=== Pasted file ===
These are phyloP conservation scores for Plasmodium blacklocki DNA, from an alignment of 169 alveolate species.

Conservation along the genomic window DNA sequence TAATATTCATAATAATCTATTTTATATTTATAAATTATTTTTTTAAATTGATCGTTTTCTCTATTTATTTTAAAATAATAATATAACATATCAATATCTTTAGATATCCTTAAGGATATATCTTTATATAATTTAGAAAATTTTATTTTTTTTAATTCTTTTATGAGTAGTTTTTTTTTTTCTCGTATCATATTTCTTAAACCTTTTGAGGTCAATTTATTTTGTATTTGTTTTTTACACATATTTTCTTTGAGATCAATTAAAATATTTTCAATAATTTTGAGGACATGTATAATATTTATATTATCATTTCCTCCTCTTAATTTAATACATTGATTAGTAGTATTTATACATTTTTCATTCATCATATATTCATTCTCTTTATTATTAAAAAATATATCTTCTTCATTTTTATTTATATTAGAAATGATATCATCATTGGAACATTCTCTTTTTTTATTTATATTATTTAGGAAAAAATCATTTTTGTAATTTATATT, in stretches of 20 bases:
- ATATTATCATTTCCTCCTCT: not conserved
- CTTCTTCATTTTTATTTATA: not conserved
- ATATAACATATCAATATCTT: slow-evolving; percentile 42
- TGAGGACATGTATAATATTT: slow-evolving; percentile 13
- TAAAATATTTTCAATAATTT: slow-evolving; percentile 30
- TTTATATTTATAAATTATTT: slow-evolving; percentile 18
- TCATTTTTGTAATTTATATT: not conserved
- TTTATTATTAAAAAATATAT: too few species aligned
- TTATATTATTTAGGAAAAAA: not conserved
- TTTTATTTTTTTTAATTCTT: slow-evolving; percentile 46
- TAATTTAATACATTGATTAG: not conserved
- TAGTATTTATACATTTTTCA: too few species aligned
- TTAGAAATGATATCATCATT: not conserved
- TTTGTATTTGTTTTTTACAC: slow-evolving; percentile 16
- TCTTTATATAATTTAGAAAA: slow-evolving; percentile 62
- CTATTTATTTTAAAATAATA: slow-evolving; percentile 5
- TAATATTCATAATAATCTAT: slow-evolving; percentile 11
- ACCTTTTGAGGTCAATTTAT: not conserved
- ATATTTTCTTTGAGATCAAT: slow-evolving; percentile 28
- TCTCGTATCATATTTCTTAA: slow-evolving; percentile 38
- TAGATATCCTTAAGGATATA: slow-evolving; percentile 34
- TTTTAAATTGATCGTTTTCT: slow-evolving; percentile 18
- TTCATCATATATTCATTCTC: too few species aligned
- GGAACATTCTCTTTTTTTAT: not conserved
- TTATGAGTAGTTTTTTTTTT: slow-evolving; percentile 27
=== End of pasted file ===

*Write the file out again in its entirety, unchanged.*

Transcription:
These are phyloP conservation scores for Plasmodium blacklocki DNA, from an alignment of 169 alveolate species.

Conservation along the genomic window DNA sequence TAATATTCATAATAATCTATTTTATATTTATAAATTATTTTTTTAAATTGATCGTTTTCTCTATTTATTTTAAAATAATAATATAACATATCAATATCTTTAGATATCCTTAAGGATATATCTTTATATAATTTAGAAAATTTTATTTTTTTTAATTCTTTTATGAGTAGTTTTTTTTTTTCTCGTATCATATTTCTTAAACCTTTTGAGGTCAATTTATTTTGTATTTGTTTTTTACACATATTTTCTTTGAGATCAATTAAAATATTTTCAATAATTTTGAGGACATGTATAATATTTATATTATCATTTCCTCCTCTTAATTTAATACATTGATTAGTAGTATTTATACATTTTTCATTCATCATATATTCATTCTCTTTATTATTAAAAAATATATCTTCTTCATTTTTATTTATATTAGAAATGATATCATCATTGGAACATTCTCTTTTTTTATTTATATTATTTAGGAAAAAATCATTTTTGTAATTTATATT, in stretches of 20 bases:
- ATATTATCATTTCCTCCTCT: not conserved
- CTTCTTCATTTTTATTTATA: not conserved
- ATATAACATATCAATATCTT: slow-evolving; percentile 42
- TGAGGACATGTATAATATTT: slow-evolving; percentile 13
- TAAAATATTTTCAATAATTT: slow-evolving; percentile 30
- TTTATATTTATAAATTATTT: slow-evolving; percentile 18
- TCATTTTTGTAATTTATATT: not conserved
- TTTATTATTAAAAAATATAT: too few species aligned
- TTATATTATTTAGGAAAAAA: not conserved
- TTTTATTTTTTTTAATTCTT: slow-evolving; percentile 46
- TAATTTAATACATTGATTAG: not conserved
- TAGTATTTATACATTTTTCA: too few species aligned
- TTAGAAATGATATCATCATT: not conserved
- TTTGTATTTGTTTTTTACAC: slow-evolving; percentile 16
- TCTTTATATAATTTAGAAAA: slow-evolving; percentile 62
- CTATTTATTTTAAAATAATA: slow-evolving; percentile 5
- TAATATTCATAATAATCTAT: slow-evolving; percentile 11
- ACCTTTTGAGGTCAATTTAT: not conserved
- ATATTTTCTTTGAGATCAAT: slow-evolving; percentile 28
- TCTCGTATCATATTTCTTAA: slow-evolving; percentile 38
- TAGATATCCTTAAGGATATA: slow-evolving; percentile 34
- TTTTAAATTGATCGTTTTCT: slow-evolving; percentile 18
- TTCATCATATATTCATTCTC: too few species aligned
- GGAACATTCTCTTTTTTTAT: not conserved
- TTATGAGTAGTTTTTTTTTT: slow-evolving; percentile 27